The Importance of Shoot Selection in UK Vineyards

As the grapevines begin to grow it is important to ensure the vines’ energy is channelled where you want it. Winter pruning dictates the shape of the vine for the coming season and the next, through the selection and positioning of canes, spurs and the number of buds purposely left. Bud rubbing and shoot selection is about ensuring the decisions made during winter pruning have the desired outcomes.

In a mature vineyard, the goals of bud rubbing and shoot selection are to maintain vine balance, optimise fruit quality and quantity, and manage the overall vine canopy. The process involves assessing the state of the vine, its potential vigour for the coming season, commercial objectives and seeking to ensure a balance between vegetative growth and fruit production.

Bud rubbing

As the vines emerge from dormancy unwanted new shoots need to be removed from the trunks. Early season growth is fueled by grapevine reserves accumulated during the previous seasons. Generally speaking, approximately one third of those reserves come from the canes/trunk, while two thirds are supplied by the roots.  Removing unwanted growth ensures these finite resources are allocated to the remaining buds, promoting healthier growth of the intended shoots. The sooner it is done the better, although in some cases there will be shoots emerging from the trunk that must be removed later in the growing season too. It is also easier and less time-consuming to remove emerging buds compared with more established shoots. 

The two most common approaches to bud rubbing are by hand and by tractor-mounted equipment. By hand tends to represent the most thorough approach, removing all unwanted growth. Tractor-mounted equipment tends to be faster and costs less. Some pieces of equipment that offer mechanical bud rubbing can simultaneously strim certain undervine weeds, especially younger, shorter ones, representing further cost and time efficiencies, although they tend to struggle with thicker, longer grasses and robust weeds.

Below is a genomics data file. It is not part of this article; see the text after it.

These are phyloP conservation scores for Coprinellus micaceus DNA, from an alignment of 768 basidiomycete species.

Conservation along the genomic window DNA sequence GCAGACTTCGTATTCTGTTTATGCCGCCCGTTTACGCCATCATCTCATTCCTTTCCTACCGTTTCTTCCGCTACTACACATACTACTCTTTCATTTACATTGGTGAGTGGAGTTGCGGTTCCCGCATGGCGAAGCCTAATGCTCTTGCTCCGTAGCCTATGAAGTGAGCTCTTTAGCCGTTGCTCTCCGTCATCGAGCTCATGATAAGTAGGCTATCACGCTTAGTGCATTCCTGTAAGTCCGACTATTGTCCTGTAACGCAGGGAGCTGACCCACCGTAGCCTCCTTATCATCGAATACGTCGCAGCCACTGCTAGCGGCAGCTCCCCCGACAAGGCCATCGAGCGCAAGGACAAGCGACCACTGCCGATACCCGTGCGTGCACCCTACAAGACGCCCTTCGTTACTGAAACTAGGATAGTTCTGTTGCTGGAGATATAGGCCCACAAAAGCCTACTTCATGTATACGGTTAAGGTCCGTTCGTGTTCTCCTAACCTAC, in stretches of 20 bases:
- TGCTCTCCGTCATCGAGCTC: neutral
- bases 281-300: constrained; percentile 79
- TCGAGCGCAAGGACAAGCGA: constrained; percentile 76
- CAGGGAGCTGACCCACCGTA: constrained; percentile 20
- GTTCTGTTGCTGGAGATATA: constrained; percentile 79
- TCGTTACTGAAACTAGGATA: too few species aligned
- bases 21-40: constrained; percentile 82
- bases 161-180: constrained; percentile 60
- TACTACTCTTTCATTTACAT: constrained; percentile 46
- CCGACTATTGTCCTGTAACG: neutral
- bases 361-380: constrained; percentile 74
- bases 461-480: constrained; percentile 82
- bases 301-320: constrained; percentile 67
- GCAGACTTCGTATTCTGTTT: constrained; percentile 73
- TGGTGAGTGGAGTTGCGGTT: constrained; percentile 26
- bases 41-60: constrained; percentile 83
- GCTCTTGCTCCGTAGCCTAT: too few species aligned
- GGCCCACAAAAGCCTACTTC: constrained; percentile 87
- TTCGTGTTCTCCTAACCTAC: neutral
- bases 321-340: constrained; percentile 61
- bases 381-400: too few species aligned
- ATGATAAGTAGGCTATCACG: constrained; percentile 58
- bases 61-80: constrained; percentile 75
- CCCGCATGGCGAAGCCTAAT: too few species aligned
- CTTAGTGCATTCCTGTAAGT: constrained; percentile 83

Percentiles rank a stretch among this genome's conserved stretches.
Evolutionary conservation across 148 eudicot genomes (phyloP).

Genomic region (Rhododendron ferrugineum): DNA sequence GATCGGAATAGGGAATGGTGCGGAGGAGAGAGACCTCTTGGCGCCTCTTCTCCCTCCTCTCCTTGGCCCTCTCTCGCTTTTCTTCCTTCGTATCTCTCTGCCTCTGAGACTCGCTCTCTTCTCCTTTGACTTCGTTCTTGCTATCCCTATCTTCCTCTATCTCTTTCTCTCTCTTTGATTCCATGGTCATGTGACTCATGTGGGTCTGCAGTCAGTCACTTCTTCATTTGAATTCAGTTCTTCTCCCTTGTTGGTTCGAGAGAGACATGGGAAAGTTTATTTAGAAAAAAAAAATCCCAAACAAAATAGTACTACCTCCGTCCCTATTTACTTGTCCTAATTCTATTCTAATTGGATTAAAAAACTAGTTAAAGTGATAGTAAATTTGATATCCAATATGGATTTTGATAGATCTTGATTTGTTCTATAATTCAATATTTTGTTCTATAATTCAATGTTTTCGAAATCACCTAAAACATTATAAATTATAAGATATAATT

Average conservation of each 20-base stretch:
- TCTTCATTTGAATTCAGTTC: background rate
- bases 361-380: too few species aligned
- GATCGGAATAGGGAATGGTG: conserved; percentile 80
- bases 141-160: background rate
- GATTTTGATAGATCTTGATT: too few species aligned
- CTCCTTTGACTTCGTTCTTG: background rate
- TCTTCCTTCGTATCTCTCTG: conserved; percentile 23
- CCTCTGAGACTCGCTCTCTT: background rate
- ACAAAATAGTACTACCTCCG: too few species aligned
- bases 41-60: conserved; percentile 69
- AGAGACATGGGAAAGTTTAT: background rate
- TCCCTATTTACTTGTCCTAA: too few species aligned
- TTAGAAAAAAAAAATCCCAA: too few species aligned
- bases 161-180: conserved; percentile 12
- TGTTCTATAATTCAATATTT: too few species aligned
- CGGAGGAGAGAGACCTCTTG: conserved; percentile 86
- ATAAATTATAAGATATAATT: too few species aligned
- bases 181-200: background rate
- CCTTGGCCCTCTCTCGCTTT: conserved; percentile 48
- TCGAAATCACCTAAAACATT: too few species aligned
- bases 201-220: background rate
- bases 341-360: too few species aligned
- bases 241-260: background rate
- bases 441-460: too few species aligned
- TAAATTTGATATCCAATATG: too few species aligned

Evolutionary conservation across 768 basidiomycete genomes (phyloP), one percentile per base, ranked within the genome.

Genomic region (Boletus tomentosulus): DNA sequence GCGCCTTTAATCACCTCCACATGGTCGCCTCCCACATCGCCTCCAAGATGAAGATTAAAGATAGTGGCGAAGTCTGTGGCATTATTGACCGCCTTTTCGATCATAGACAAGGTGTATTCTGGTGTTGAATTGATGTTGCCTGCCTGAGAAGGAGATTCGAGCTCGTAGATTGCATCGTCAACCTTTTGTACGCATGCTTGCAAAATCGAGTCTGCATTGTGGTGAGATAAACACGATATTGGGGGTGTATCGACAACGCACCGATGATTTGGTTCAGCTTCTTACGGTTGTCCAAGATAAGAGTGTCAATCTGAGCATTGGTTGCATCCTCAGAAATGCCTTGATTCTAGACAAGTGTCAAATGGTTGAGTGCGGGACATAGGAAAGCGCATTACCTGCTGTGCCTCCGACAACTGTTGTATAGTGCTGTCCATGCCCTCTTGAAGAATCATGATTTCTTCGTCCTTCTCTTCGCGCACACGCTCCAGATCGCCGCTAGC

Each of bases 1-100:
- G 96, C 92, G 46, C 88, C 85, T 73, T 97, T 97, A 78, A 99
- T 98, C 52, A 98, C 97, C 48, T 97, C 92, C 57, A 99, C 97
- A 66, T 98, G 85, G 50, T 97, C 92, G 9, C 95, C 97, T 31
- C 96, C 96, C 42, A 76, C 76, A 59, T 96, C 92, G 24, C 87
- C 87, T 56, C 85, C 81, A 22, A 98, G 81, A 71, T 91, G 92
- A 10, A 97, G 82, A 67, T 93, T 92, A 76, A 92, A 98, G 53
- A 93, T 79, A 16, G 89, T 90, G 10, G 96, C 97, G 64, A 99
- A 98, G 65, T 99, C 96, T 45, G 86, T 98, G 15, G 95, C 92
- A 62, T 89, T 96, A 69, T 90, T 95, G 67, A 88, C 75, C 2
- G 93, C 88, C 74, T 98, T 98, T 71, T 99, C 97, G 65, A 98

Vine that has not been crown cleared - grapevine pruning

Shoot selection and crown clearing

This is also about vine balance. While assessing each individual vine’s vigour and architecture, selected shoots are removed to ensure a balanced, evenly spaced canopy. Optimum shoot spacing helps promote aeration and sunlight interception, decreases shading and humidity, and prevents disease. 

Positioning is more important than the individual shoot’s strength. A stronger shoot does not necessarily produce a larger yield.  It is important when crown clearing and shoot selecting that thought is given to the shape of the vine and how the vine will be pruned the following year, including next year’s intended canes and spurs. When shoot selection and crown clearing is skipped, it can have multiple consequences. It can frequently lead to dense, crowded canopies around the crown area of the vine, creating ideal conditions for disease and shading what will be the following year’s buds leading to lower fruitfulness. It can lead to uneven growth of the vine and underutilised space along the trellis - certainly not creating an efficient canopy and maximising sunlight interception. And while opting against shoot selection may represent less cost this year, the extra time (and therefore cost) spent pruning vines that have not been crown cleared the following season can easily surpass this (representing approximately an additional 20-30% time per vine).

VineWorks has been establishing and supporting UK vineyards since 2006.  With over 4.5 million vines planted, 300 vineyards established and thousands of tonnes of grapes hand-harvested, our expertise comes from experience. 

Published in Fruit & Vine Magazine - April 2024

Photo credit:  VineWorks, 2019

Small photo:  Vine that has not been crown cleared.

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